I'm about halfway through the book and I just ran across a part that struck me as a HUGE IDEA of this wonderful, thought-provoking story and I wanted to write about it before I lost the thought. Since I'm reading on a kindle and I don't know which page number it is (kinda frustrating...), I'll try to describe which part it is. It's from Minny's point of view, and she has just left a church meeting with Aibileen where they are trying to organize a sit in at the local Woolworths. Minny is describing her frustration about attending the meeting and talking to Miss Skeeter about her stories. She's talking about how telling the stories is providing her some relief, yet the sit ins and demonstrations are not doing much for her:
"And I know there are plenty of other "colored" things I could do besides telling my stories or going to Shirley Boon's meetings - the mass meetings in town, the marches in Birmingham, the voting rallies upstate. But truth is, I don't care that much about voting. I don't care about eating at a counter with white people. What I care about is, if in ten years, a white lady will call my girls dirty and accuse them of stealing the silver."
WOW!! This part struck me big time! Here is what the civil rights movement is all about and how hurtful, degrading, and downright pitiful racism is. In all the chaos of the 60s/70s with laws being changed and white politicians arguing it out, were the black voices truly being heard??? Or were the white politicians and white civil rights leaders just doing what they thought was the politically correct thing? Of course, everyone should be able to vote if they want and everyone should be able to eat where they'd like, use whatever bathroom they want, or swim in the same pool as the people across town. And those important laws did change these major issues. However, laws cannot change what people think and the sad reality of it, is that the thinking is still the same today in A LOT of places. No one expresses these ideas and thoughts as openly as they did 40 years ago, that would be racist. But we would be stupid to think that so many people don't think the same as their grandparents did so many years ago. When the derogatory, evil words are still being spoken in people's homes, how can young minds not be shaped into thinking the same evil thoughts?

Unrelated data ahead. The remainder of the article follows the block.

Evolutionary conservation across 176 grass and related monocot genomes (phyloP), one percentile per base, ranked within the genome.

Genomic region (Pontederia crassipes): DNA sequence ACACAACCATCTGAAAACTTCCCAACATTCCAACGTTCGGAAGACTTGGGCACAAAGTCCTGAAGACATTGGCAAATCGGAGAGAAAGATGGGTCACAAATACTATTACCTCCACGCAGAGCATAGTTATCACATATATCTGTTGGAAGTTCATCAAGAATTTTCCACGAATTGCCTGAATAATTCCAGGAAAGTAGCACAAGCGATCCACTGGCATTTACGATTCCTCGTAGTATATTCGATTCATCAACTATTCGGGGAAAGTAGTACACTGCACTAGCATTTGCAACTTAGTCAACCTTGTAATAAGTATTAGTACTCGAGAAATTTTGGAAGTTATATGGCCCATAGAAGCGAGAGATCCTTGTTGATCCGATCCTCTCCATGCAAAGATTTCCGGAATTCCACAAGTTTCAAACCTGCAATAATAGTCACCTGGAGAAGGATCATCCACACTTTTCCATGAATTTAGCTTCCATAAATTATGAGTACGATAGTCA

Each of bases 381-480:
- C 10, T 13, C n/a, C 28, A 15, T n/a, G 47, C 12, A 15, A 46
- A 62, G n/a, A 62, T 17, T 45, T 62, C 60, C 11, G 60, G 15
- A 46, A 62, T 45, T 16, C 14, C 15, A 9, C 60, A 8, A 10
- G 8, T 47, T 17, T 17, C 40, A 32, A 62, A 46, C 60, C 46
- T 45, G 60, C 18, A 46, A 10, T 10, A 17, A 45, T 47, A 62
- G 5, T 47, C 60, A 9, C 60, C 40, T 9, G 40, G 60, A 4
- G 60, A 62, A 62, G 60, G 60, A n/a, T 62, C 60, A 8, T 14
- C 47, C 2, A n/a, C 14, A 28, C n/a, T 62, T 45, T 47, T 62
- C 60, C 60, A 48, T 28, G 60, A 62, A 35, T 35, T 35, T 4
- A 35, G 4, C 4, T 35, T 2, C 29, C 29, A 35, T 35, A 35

Minny's frustration is so well expressed in this book and truly touched me. She doesn't care about being integrated into every part of the white culture. Everyone enjoys being in their comfort zone. We can be ourselves, relax, and not feel on-edge.This was also described when she has to eat with Miss Celia. The awkwardness and how she can't even think in peace for five minutes. We all know how it feels when you are outside of your comfort zone. It's difficult and nerve wracking. But, imagine the extra tension when having to work and live around people who don't trust you, think you are disease ridden, and downright ignorant.
Obviously things still need to change in society. It's talked about on t.v. (or tee vee....which I soooo love how they say in this book :) ), written about in books and newspapers, and shown in movies and television shows. But until the actual thinking towards blacks, Hispanics, Arabs, etc, etc, etc change, racism is still very thick in everyday life. Are we to the point Minny is describing in wanting for her daughters??? I fear not (at least not in all homes, but hopefully in some) and even more so, I fear it's a long time coming. Ugh.